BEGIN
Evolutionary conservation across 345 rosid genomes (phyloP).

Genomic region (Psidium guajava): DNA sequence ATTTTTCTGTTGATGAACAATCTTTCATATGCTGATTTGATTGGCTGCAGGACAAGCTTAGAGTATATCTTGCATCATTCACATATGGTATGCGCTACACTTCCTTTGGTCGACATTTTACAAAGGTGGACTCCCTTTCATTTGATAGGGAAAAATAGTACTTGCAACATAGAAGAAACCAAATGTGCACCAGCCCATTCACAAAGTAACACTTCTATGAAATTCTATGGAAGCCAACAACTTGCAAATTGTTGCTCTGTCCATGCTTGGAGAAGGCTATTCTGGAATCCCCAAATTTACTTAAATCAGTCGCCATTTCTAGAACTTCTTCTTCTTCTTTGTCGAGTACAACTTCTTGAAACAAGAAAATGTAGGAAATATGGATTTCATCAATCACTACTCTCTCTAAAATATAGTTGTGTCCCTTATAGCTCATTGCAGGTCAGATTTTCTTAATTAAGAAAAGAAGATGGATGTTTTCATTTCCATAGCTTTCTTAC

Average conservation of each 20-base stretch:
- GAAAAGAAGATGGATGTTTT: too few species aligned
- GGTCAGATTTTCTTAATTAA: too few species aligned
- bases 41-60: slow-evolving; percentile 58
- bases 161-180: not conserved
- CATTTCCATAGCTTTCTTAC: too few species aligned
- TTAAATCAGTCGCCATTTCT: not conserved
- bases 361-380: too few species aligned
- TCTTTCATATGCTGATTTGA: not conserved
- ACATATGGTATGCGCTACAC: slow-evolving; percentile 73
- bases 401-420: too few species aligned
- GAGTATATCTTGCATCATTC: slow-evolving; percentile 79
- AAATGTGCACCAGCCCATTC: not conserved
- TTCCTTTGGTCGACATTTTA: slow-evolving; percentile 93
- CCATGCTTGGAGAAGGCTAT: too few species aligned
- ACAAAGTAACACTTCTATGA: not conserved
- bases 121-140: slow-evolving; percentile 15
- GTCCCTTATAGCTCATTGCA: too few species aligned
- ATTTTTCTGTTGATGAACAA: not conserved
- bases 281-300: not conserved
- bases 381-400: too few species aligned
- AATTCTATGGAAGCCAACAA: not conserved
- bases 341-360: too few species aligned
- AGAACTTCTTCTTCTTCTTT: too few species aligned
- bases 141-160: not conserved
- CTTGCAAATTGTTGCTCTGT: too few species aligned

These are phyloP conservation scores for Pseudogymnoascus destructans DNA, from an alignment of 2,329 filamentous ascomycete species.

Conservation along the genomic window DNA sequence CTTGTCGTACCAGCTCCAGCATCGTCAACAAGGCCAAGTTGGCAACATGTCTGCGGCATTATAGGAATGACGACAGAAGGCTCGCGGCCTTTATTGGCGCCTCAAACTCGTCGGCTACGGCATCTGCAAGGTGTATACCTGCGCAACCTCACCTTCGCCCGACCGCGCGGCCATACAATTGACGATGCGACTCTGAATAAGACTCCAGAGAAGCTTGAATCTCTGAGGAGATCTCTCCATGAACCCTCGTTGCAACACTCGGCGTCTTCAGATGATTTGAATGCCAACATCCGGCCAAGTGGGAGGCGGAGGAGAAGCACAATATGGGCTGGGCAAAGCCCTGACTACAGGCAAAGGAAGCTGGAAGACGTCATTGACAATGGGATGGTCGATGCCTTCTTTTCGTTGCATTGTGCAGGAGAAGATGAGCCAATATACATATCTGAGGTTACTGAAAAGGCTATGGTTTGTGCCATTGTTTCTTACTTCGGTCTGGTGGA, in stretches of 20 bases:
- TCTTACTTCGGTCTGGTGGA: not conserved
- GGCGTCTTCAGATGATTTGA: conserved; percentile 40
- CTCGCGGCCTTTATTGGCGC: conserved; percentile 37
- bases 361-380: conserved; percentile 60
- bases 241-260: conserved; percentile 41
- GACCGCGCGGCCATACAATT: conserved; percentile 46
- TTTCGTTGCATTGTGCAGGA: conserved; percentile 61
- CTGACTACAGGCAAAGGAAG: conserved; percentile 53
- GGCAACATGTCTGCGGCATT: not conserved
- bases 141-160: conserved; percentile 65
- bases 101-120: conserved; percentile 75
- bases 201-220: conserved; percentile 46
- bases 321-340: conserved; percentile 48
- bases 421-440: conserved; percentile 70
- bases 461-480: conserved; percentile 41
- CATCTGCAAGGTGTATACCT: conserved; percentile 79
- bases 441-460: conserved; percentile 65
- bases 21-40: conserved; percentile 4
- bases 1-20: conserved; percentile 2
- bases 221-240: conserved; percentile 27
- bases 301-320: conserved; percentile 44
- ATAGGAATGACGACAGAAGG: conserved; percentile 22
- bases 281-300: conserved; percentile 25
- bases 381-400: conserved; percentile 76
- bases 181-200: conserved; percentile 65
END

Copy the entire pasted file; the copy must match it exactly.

Evolutionary conservation across 345 rosid genomes (phyloP).

Genomic region (Psidium guajava): DNA sequence ATTTTTCTGTTGATGAACAATCTTTCATATGCTGATTTGATTGGCTGCAGGACAAGCTTAGAGTATATCTTGCATCATTCACATATGGTATGCGCTACACTTCCTTTGGTCGACATTTTACAAAGGTGGACTCCCTTTCATTTGATAGGGAAAAATAGTACTTGCAACATAGAAGAAACCAAATGTGCACCAGCCCATTCACAAAGTAACACTTCTATGAAATTCTATGGAAGCCAACAACTTGCAAATTGTTGCTCTGTCCATGCTTGGAGAAGGCTATTCTGGAATCCCCAAATTTACTTAAATCAGTCGCCATTTCTAGAACTTCTTCTTCTTCTTTGTCGAGTACAACTTCTTGAAACAAGAAAATGTAGGAAATATGGATTTCATCAATCACTACTCTCTCTAAAATATAGTTGTGTCCCTTATAGCTCATTGCAGGTCAGATTTTCTTAATTAAGAAAAGAAGATGGATGTTTTCATTTCCATAGCTTTCTTAC

Average conservation of each 20-base stretch:
- GAAAAGAAGATGGATGTTTT: too few species aligned
- GGTCAGATTTTCTTAATTAA: too few species aligned
- bases 41-60: slow-evolving; percentile 58
- bases 161-180: not conserved
- CATTTCCATAGCTTTCTTAC: too few species aligned
- TTAAATCAGTCGCCATTTCT: not conserved
- bases 361-380: too few species aligned
- TCTTTCATATGCTGATTTGA: not conserved
- ACATATGGTATGCGCTACAC: slow-evolving; percentile 73
- bases 401-420: too few species aligned
- GAGTATATCTTGCATCATTC: slow-evolving; percentile 79
- AAATGTGCACCAGCCCATTC: not conserved
- TTCCTTTGGTCGACATTTTA: slow-evolving; percentile 93
- CCATGCTTGGAGAAGGCTAT: too few species aligned
- ACAAAGTAACACTTCTATGA: not conserved
- bases 121-140: slow-evolving; percentile 15
- GTCCCTTATAGCTCATTGCA: too few species aligned
- ATTTTTCTGTTGATGAACAA: not conserved
- bases 281-300: not conserved
- bases 381-400: too few species aligned
- AATTCTATGGAAGCCAACAA: not conserved
- bases 341-360: too few species aligned
- AGAACTTCTTCTTCTTCTTT: too few species aligned
- bases 141-160: not conserved
- CTTGCAAATTGTTGCTCTGT: too few species aligned

These are phyloP conservation scores for Pseudogymnoascus destructans DNA, from an alignment of 2,329 filamentous ascomycete species.

Conservation along the genomic window DNA sequence CTTGTCGTACCAGCTCCAGCATCGTCAACAAGGCCAAGTTGGCAACATGTCTGCGGCATTATAGGAATGACGACAGAAGGCTCGCGGCCTTTATTGGCGCCTCAAACTCGTCGGCTACGGCATCTGCAAGGTGTATACCTGCGCAACCTCACCTTCGCCCGACCGCGCGGCCATACAATTGACGATGCGACTCTGAATAAGACTCCAGAGAAGCTTGAATCTCTGAGGAGATCTCTCCATGAACCCTCGTTGCAACACTCGGCGTCTTCAGATGATTTGAATGCCAACATCCGGCCAAGTGGGAGGCGGAGGAGAAGCACAATATGGGCTGGGCAAAGCCCTGACTACAGGCAAAGGAAGCTGGAAGACGTCATTGACAATGGGATGGTCGATGCCTTCTTTTCGTTGCATTGTGCAGGAGAAGATGAGCCAATATACATATCTGAGGTTACTGAAAAGGCTATGGTTTGTGCCATTGTTTCTTACTTCGGTCTGGTGGA, in stretches of 20 bases:
- TCTTACTTCGGTCTGGTGGA: not conserved
- GGCGTCTTCAGATGATTTGA: conserved; percentile 40
- CTCGCGGCCTTTATTGGCGC: conserved; percentile 37
- bases 361-380: conserved; percentile 60
- bases 241-260: conserved; percentile 41
- GACCGCGCGGCCATACAATT: conserved; percentile 46
- TTTCGTTGCATTGTGCAGGA: conserved; percentile 61
- CTGACTACAGGCAAAGGAAG: conserved; percentile 53
- GGCAACATGTCTGCGGCATT: not conserved
- bases 141-160: conserved; percentile 65
- bases 101-120: conserved; percentile 75
- bases 201-220: conserved; percentile 46
- bases 321-340: conserved; percentile 48
- bases 421-440: conserved; percentile 70
- bases 461-480: conserved; percentile 41
- CATCTGCAAGGTGTATACCT: conserved; percentile 79
- bases 441-460: conserved; percentile 65
- bases 21-40: conserved; percentile 4
- bases 1-20: conserved; percentile 2
- bases 221-240: conserved; percentile 27
- bases 301-320: conserved; percentile 44
- ATAGGAATGACGACAGAAGG: conserved; percentile 22
- bases 281-300: conserved; percentile 25
- bases 381-400: conserved; percentile 76
- bases 181-200: conserved; percentile 65